A.J. Pierzynski: Going for the Gold in 2013
Thursday, September 20th 2012
Alex Mednick: A.J. Pierzynski has undoubtedly done himself a great justice by having a career year in 2012. Given that he plays the sport’s most physically demanding position and is encroaching on his, “golden years” in this game, the veteran catcher will meet free agency in 2013 with a lot going for him. All he has done this year, in his 435 at bats so far, is hit .280 with 26 home runs, 15 doubles and 73 RBIs. Those number are not something to take lightly, and it goes without saying that AJ and his agent are going to have a lot of leverage while negotiating with various front offices this off-season.
The White Sox have had the career .284 hitter as their back stop for 8 years now, including the 2005 season (AJ’s first season in Chicago), when the then 28-year-old played an integral role in the franchise winning a world championship. Since Pierzynski began his tenure in the south side, he has played no fewer than 128 games behind the plate and has been a beacon of consistency. Part of this durability can be attributed to A.J.’s conditioning regiment that he participates in 365 days a year, including after every single game. Pierzynski has been very open with the fact that as he has gotten older, he has put more mind into the importance of staying in great shape, especially being that he is required to remain in a squatting position for over 1000 innings a year.
Chicago White Sox GM Kenny Williams has a problem…one that he will have to make his mind up about well before March 2013. The south side of Chicago has grown really fond of A.J Pierzynski and he has become somewhat of a staple behind the dish over the majority of a decade. While he has proven at times to be an antagonist in the clubhouse, his gritty, “working class” demeanor make him very appealing and he has definitely given Kenny Williams a lot to think about with his current 2012 production. If Kenny Williams wants to keep A.J. Pierzynski in Chicago pinstripes, he is likely going to have to pay. Pierzynski is a veteran who understands the game, and fully appreciates that baseball is a business.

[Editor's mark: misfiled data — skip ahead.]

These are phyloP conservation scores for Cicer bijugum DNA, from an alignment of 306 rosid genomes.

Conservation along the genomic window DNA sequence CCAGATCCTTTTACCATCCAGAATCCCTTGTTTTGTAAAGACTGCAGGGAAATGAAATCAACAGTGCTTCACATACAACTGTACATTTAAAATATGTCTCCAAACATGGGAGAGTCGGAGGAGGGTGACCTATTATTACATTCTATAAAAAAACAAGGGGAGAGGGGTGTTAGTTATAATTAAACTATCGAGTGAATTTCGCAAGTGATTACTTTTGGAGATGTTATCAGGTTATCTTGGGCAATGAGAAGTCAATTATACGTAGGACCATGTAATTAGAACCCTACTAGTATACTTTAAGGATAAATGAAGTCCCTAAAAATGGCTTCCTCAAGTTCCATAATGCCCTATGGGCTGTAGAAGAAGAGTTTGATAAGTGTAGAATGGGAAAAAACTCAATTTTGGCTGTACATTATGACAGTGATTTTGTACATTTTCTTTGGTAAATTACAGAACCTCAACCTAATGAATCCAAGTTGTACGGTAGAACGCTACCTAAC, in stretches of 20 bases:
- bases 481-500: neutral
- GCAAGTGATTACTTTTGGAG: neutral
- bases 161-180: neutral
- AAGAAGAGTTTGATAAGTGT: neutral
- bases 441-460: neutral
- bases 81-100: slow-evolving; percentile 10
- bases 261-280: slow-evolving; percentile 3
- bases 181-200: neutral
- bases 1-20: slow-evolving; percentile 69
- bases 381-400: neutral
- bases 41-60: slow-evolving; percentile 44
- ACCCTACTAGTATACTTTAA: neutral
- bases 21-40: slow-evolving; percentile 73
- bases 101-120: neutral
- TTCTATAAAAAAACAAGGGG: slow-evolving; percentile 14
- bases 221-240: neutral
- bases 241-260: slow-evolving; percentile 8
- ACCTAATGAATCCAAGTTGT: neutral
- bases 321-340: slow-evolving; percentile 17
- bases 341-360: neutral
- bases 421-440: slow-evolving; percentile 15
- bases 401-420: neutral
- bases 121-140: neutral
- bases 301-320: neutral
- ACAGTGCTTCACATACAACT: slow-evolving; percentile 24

Quality big league catchers are a tough find, there is no doubt. To find somebody of A.J. Pierzynski’s “ilk”, Chicago would have to convince another team to trade away their prized backstop, and this would likely take a lot of trade bait (trade bait that the worst farm system in baseball does not possess). Also, a catcher like A.J. Pierzynski, at this point in his career, is likely going to request at least 3 years from any team he signs with. The White Sox are likely to only feel confident offering 2 years at most, seeing as they have prospect Tyler Flowers on whom they are patiently waiting to blossom (he is already 26 years old).
Another thing that A.J. Pierzynski has going for him is the recent trend in baseball of GM’s acknowledging the value of cornerstone catchers. This appreciation can be seen in the recent contracts that have been handed out to other catchers like Yadier Molina, Miguel Montero and Joe Mauer.
One variable that differentiates these other catchers from A.J. is age. But with no sign of slowing down (in fact, the opposite argument can be made), in a game that is all about “what have you done for me lately” production, the age factor should be pretty easily removed from discussions between A.J.’s agent and front offices.
Joe Mauer signed a blockbuster deal with the Minnesota Twins in 2010, after winning the 2009 AL MVP and batting .368 with 28 home runs and 96 RBIs. While A.J.’s .278 batting average is a far cry from Mauer’s .368 (nobody in major league baseball is anywhere near that mark), his peripherals are close enough that referencing Joe Mauer’s contract is not a complete waste. We need to note, that while A.J. will not ink an 8 year deal like Mauer did, the $23 million dollar per year average that Mauer is pulling in really raised the bar for all the catchers who would follow him.